Brantford and Brant residents have high rates of respiratory diseases

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Residents of Brantford and Brant County have higher rates of chronic obstructive pulmonary disease (COPD), lung cancer and other respiratory diseases than the rest of Ontario, according to a recent report from Brant County Health Unit (BCHU).

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“The Burden of Chronic Disease in Brant,” which came out in May, examines the effect of long-term illnesses — such as diabetes, hypertension, cancer and asthma — on residents of Brantford and Brant County.

Using figures from Public Health Ontario’s snapshots, Cancer Care Ontario and IntelliHealth Ontario, the report uses the most recent data on the subject, which in some cases is from as far back as 2014, the report said.

The report used the 2011 Canadian population to calculate age-standardized rates.

While the area was on par with the rest of the province in terms of the incidence of diabetes and hypertension, and fared slightly better than the province for asthma, it did fall behind on several — primarily respiratory — health concerns.

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The report showed:

  • Brant’s age-standardized rate of lung cancer was nearly 75 per capita, compared with just over 65 for the rest of Ontario. (Using Cancer Care Ontario data from 2016 to 2018.)
  • Brant’s age-standardized rate of COPD was 435 per capita, compared with 339 for Ontario. (The report did note to interpret the data — collected in 2020 by Public Health Ontario — with caution, due to “changes in health-care accessibility and behaviours of people seeking health care during the COVID-19 pandemic.”)
  • In 2022, the rates of hospitalization for most of the chronic conditions — particularly respiratory diseases and diabetes — were higher in Brant than Ontario.

Why are Brant residents faring worse for respiratory health?

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In a call with The Spectator, Dr. Dawn Bowdish, executive director of Firestone Institute of Respiratory Health (FIRH) at McMaster, said the lung cancer difference and COPD rate were “really striking.”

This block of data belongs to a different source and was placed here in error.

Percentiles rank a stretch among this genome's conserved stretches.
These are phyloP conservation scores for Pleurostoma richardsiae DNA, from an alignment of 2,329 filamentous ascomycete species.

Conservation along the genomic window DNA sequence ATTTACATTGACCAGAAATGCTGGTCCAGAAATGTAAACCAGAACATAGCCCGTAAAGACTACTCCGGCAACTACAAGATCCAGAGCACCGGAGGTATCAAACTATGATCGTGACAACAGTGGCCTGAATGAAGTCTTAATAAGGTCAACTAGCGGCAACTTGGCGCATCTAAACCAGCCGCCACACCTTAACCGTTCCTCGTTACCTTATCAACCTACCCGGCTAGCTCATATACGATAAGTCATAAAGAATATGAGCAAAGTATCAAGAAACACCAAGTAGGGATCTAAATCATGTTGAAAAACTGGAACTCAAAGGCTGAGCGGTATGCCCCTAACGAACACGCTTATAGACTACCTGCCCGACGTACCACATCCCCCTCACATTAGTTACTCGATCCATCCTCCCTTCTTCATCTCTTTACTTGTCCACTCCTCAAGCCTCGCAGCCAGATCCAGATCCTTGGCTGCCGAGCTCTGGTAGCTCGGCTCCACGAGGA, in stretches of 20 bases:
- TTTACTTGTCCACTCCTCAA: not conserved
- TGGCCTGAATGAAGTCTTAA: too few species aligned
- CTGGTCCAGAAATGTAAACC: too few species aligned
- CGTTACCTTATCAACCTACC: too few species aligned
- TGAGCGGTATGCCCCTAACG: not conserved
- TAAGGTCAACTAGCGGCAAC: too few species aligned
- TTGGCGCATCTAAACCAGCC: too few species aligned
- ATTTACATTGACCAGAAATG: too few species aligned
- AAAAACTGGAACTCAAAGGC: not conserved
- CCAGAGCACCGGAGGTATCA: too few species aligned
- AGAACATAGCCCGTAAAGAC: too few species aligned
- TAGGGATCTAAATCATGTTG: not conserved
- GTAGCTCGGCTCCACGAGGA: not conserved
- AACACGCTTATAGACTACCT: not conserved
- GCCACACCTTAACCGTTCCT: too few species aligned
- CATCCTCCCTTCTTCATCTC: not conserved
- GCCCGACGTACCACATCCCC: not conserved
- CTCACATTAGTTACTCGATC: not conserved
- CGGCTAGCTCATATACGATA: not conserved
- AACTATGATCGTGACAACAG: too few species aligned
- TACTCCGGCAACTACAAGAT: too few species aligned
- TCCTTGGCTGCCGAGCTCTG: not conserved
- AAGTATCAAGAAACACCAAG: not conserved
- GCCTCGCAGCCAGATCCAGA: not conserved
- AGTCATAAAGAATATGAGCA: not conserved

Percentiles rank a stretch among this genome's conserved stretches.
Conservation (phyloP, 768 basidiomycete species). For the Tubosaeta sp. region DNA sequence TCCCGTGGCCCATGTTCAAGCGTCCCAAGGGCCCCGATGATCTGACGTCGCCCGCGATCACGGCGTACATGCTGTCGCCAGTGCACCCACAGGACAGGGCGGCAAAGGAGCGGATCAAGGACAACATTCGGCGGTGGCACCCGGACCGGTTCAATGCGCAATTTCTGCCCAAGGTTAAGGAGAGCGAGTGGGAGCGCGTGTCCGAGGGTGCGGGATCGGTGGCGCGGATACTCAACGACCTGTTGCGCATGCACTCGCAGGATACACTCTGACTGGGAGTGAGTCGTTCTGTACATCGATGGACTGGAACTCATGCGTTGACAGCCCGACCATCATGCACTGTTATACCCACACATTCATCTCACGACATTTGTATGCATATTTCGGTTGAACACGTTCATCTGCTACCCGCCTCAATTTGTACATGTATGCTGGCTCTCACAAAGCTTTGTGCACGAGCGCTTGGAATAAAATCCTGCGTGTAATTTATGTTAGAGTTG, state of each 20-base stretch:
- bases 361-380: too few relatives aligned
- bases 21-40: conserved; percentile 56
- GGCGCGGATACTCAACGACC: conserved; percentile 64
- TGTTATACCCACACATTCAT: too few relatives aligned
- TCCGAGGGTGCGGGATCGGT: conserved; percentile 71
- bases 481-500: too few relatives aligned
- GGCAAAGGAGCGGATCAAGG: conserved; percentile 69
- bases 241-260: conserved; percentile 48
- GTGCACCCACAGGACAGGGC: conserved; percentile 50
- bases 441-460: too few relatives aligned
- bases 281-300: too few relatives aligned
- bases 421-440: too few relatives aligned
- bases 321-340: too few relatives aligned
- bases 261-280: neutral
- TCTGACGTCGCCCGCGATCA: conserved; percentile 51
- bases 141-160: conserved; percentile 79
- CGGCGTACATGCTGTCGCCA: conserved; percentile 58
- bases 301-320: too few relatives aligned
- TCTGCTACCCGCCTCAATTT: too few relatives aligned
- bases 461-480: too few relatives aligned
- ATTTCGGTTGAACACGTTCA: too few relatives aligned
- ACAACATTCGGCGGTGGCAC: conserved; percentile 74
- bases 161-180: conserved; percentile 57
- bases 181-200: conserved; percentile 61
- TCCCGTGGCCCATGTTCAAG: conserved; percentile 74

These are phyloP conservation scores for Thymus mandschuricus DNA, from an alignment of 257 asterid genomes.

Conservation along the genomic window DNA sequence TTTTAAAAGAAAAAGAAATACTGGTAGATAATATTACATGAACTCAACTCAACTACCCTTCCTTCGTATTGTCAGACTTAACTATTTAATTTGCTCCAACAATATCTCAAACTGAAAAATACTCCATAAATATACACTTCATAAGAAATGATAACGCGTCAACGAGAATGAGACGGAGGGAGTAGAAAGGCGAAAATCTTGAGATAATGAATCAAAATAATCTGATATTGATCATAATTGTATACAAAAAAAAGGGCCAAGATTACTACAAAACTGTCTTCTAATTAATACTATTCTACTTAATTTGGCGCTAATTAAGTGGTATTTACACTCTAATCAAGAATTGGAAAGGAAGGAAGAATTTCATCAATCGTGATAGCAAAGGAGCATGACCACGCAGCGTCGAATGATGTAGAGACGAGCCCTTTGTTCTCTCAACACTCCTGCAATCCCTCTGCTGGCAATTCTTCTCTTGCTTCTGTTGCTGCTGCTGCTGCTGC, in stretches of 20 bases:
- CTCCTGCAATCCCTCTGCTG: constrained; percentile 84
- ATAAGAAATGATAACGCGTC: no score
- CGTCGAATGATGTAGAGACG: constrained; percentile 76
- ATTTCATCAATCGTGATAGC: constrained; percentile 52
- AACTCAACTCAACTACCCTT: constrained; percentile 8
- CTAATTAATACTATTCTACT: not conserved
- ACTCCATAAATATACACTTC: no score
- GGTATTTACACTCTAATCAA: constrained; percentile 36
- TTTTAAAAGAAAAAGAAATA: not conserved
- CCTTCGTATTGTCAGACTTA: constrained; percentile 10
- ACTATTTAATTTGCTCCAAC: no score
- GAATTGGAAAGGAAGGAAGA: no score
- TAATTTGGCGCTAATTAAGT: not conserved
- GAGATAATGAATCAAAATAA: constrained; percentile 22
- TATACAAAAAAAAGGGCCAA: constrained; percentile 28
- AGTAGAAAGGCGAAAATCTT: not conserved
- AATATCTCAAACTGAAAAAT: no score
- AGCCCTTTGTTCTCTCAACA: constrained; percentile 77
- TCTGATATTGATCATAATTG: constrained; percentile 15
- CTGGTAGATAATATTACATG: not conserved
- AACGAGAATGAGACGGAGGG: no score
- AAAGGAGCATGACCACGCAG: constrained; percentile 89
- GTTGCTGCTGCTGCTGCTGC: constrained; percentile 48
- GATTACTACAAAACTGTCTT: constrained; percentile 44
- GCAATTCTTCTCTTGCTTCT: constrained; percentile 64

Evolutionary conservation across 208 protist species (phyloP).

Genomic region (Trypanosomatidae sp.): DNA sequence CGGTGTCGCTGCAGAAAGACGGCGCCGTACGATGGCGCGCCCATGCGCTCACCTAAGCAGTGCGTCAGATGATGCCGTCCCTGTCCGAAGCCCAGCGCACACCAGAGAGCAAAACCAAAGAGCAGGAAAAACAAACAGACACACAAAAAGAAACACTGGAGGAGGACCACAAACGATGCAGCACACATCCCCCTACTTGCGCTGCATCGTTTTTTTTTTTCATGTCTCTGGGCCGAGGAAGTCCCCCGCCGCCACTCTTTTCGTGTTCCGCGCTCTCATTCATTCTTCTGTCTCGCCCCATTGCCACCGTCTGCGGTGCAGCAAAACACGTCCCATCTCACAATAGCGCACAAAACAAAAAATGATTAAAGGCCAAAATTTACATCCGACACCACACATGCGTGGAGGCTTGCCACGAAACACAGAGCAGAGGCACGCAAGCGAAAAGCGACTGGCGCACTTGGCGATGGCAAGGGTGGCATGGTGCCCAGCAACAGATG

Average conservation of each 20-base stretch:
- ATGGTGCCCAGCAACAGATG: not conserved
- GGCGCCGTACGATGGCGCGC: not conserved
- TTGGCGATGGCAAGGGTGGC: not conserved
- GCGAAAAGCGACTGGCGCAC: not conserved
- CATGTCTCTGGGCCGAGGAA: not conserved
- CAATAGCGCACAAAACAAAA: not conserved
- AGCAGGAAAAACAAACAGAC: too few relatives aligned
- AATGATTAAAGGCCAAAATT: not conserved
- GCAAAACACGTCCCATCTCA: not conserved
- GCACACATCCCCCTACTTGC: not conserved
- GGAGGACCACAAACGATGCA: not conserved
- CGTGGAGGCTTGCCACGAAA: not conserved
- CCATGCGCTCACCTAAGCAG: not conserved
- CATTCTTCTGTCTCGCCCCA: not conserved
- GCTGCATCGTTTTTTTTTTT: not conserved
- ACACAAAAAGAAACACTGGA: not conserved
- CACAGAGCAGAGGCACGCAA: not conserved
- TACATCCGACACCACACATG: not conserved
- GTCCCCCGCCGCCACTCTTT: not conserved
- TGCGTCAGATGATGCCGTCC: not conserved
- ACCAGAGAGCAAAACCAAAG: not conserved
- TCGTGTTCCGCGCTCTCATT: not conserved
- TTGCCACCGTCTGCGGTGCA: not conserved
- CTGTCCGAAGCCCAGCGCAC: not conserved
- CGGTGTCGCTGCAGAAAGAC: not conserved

“When we start seeing huge health disparities like that, we immediately think about health-care access, and especially specialist care and screening,” Bowdish said.

There’s also a rural-urban divide when it comes to health care, with diagnosis, preventive care, early care and treatments less accessible to people living in rural areas, she said.

A Google search turns up limited specialized respirologists in the area, and when patients have to travel further for care, they “tend to put off those specialist visits too long,” Bowdish said.

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An accompanying report from the health unit, “Chronic Disease Risk Factors Among Brant Residents,” shows nearly 19 per cent of Brantford-Brant residents self-identified as smokers in 2019-20, compared with just over 12 per cent in Ontario.

The rate has come down from just over 24 per cent of Brant residents over 12 smoking in 2017-18.

It’s also “really well-documented” that serious chronic lung disease like COPD and lung cancer — both getting and surviving it — correlates with socioeconomic factors, Bowdish said.

Broader factors affecting respiratory health

With a higher population of older adults, one can “reasonably expect people to have these interstitial lung disease, COPD, or other sort of breathing disorders that come with age,” Bowdish said.

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The “family health-care crisis,” could contribute to later detection, as people may put off addressing nagging concerns “because it’s just so difficult to get to your primary-care provider,” meaning it takes even longer to get referred to a specialist and get the care they need, she said.

And while “many public health units are trying to get more spirometry,” a breathing test for measuring lung health and diagnosing COPD, they are “really struggling” to get the resources and specialists to allow them to do that, Bowdish said.

Early diagnosis is key

As a disease that largely affects “the grandmas and grandpas of the world,” Bowdish said COPD doesn’t necessarily get “the attention it needs,” but it’s a major contributor to long hospital wait times.

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In 2021-22, the rate of hospitalizations for COPD was the highest in Brant compared with all the Ontario health units, according to a Public Health Ontario’s health equity snapshot, which was not part of the report.

“The economic cost of having people walking around with undiagnosed COPD or suboptimally treated COPD is massive,” Bowdish said.

Early diagnosis and the appropriate treatment — which is typically overseen by a family doctor — and preventing hospitalizations is key for folks living with COPD, Bowdish said.

Similarly, the survival rate for lung cancer is linked to early diagnosis, Bowdish said.

The problem is, people can’t sense pain in the lungs, meaning initial symptoms might be feeling short of breath or struggling with the stairs — which many people attribute to getting older, Bowdish said.

In an ideal situation, everyone who is over 50 and a smoker — or has risk factors like a family history — would be screened, she said.

“Do your doctors a favour and get checked out preventively and advocate as much as you can” for better health care in rural areas “because this is a political problem, not a personal problem,” she said.

Celeste Percy-Beauregard is a Local Journalism Initiative Reporter based at the Hamilton Spectator. The initiative is funded by the Government of Canada.

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